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Lately, as I traveled the country towns of central Kentucky, I’ve noticed a gradual shift in the names of the churches along the highways.
I’d come to expect the usual litany of saints names on the Catholic churches, and the Protestant churches usually named after the location and the denomination. But I began to see names like New Beginning, Open Arms, Solid Rock, Greater Works, River of Life, Soul’s Refuge, names that made me wonder why there is a shift from the older patterns. We southerners love our churches; the changing pattern of names made me wonder what people were searching for and what makes a church bring people back every week.
My brother tells the story of a trip to the Mississippi coast after hurricane Katrina, where he and a group of friends offered carpenter assistance and cleanup and repair to anyone who needed it. When they stopped at houses and offered their help, the first question often was “What church are you from?” In the Bible belt south, when they said Catholic, they were met with distrust and suspicion. So, when they began to call themselves “The Get It Done” church, they were immediately accepted.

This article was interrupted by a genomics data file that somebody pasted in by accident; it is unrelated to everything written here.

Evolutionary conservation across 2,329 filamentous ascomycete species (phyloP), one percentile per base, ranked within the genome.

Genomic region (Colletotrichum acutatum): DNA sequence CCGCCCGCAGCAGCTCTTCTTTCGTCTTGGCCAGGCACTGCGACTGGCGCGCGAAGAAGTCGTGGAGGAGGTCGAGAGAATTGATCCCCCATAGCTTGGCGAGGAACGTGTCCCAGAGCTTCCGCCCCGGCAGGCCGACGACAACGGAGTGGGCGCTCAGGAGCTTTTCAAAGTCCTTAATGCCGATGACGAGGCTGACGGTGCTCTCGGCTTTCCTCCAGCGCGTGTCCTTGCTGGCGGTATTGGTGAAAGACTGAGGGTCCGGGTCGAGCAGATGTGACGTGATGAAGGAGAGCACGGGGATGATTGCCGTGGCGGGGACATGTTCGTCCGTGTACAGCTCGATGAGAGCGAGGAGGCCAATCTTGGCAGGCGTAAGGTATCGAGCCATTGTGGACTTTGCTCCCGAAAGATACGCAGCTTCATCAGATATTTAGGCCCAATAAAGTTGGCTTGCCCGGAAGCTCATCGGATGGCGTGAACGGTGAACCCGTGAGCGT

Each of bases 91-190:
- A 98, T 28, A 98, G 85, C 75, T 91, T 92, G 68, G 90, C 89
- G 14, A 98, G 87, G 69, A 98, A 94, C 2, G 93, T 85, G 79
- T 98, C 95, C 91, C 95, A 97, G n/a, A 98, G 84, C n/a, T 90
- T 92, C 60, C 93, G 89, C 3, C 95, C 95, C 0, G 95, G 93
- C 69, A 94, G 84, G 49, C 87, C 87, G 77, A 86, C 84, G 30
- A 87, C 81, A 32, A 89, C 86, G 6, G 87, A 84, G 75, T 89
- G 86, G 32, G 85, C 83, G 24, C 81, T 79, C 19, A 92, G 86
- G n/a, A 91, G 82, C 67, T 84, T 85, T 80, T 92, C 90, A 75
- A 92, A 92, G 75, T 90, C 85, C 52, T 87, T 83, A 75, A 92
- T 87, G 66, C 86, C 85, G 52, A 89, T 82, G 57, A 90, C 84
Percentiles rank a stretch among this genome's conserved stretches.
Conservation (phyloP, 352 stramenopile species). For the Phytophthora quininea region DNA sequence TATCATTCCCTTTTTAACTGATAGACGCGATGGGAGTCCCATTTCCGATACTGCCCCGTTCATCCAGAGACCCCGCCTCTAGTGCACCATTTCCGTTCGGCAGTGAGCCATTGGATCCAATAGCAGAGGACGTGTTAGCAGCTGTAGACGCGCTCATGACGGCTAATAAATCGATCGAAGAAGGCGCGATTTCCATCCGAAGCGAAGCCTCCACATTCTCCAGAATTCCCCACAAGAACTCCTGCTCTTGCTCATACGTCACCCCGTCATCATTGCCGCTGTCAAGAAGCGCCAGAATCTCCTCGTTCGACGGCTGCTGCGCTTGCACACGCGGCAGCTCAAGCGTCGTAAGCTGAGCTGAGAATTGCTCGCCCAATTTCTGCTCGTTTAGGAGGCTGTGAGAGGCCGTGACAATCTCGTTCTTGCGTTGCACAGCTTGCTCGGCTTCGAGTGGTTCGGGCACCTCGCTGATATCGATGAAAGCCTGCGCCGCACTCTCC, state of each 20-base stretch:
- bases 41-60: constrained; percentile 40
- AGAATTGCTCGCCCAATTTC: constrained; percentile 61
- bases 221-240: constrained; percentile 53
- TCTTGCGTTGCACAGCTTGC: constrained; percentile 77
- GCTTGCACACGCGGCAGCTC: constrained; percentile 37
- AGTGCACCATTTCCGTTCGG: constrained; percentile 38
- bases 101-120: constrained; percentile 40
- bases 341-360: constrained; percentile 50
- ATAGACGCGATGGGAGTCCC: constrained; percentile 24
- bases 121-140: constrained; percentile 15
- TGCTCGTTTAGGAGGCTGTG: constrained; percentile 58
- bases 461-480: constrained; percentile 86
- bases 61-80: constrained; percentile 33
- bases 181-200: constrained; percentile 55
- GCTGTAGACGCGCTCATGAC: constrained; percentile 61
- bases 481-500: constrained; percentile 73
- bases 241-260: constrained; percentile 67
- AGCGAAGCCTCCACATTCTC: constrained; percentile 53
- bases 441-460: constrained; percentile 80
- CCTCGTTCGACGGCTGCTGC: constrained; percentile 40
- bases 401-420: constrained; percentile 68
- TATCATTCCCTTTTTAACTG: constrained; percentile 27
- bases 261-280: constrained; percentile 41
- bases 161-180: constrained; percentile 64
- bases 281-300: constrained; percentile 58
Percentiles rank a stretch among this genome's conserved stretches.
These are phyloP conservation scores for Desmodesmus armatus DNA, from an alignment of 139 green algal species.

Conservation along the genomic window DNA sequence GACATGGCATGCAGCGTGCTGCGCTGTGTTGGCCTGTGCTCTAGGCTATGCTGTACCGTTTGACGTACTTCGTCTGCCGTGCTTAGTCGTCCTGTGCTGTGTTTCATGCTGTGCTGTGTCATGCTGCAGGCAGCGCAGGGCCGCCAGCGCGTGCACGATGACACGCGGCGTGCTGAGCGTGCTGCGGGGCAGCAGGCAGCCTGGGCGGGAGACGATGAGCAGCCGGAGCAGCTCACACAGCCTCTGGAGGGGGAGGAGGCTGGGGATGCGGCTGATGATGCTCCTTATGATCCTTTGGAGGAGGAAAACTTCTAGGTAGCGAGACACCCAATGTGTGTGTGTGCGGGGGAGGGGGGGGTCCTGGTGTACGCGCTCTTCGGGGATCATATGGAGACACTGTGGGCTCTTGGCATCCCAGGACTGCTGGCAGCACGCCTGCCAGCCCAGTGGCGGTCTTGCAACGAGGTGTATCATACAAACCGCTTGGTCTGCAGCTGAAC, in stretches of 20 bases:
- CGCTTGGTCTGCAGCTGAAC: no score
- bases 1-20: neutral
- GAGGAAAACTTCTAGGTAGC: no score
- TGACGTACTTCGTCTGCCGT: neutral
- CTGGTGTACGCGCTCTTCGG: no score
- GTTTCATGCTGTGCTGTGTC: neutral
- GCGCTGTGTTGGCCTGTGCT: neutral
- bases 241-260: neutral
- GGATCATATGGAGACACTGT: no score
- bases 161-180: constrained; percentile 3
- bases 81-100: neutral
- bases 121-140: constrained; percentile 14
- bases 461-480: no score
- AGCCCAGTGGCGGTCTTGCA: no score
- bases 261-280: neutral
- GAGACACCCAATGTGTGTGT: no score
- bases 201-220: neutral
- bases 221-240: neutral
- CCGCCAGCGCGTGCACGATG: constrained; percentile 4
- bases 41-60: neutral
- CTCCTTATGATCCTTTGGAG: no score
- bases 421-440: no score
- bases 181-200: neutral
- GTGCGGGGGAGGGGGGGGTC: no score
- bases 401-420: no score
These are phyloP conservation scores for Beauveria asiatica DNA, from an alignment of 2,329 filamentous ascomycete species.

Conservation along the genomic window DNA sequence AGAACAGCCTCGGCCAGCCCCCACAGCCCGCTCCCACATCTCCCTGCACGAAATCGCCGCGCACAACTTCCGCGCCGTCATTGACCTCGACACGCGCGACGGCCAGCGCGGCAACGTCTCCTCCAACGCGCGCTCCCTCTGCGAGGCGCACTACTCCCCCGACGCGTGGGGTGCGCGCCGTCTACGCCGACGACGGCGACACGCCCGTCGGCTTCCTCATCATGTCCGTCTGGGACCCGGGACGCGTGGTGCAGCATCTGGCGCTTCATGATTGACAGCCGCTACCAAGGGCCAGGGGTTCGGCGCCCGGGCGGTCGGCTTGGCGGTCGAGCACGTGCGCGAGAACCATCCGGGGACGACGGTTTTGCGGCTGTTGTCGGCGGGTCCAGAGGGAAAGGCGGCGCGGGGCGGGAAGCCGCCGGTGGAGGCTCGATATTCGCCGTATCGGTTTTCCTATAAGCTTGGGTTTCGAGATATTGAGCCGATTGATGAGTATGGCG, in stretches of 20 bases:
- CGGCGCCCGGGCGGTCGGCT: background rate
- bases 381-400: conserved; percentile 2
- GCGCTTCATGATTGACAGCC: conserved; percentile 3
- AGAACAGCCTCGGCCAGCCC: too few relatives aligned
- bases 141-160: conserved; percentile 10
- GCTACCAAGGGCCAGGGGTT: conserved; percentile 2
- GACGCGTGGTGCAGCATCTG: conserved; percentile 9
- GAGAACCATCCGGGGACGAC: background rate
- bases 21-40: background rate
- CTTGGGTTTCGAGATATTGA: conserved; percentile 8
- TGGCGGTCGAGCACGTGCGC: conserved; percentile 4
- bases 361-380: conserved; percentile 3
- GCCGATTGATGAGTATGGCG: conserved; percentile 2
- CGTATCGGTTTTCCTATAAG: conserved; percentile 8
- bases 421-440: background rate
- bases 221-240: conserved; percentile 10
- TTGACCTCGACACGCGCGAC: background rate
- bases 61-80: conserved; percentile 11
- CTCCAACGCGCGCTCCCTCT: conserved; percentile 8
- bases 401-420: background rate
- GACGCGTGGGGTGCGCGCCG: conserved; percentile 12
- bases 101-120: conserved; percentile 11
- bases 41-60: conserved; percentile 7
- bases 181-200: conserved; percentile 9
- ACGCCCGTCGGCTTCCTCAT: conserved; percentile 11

Considering the ways we relate to our churches, I thought about what makes a church community important to its members. Is it the buildings and the activities offered? As church congregations become larger with gymnasiums and multiple social services, is that a sign of a vibrant community? Are the mega churches over 1,000 people the church of the future?
As Christmas draws near, I think of families drawn back home from all over the country, to familiar faces and customs known from childhood. It seems to me that our church life at its best, the enduring church, is an extension of family, with the same nonjudgmental welcome and acceptance, always loving, supportive and familiar; a dependable warm embracing world that acknowledges a common heritage and values, the same network that makes a sustainable community.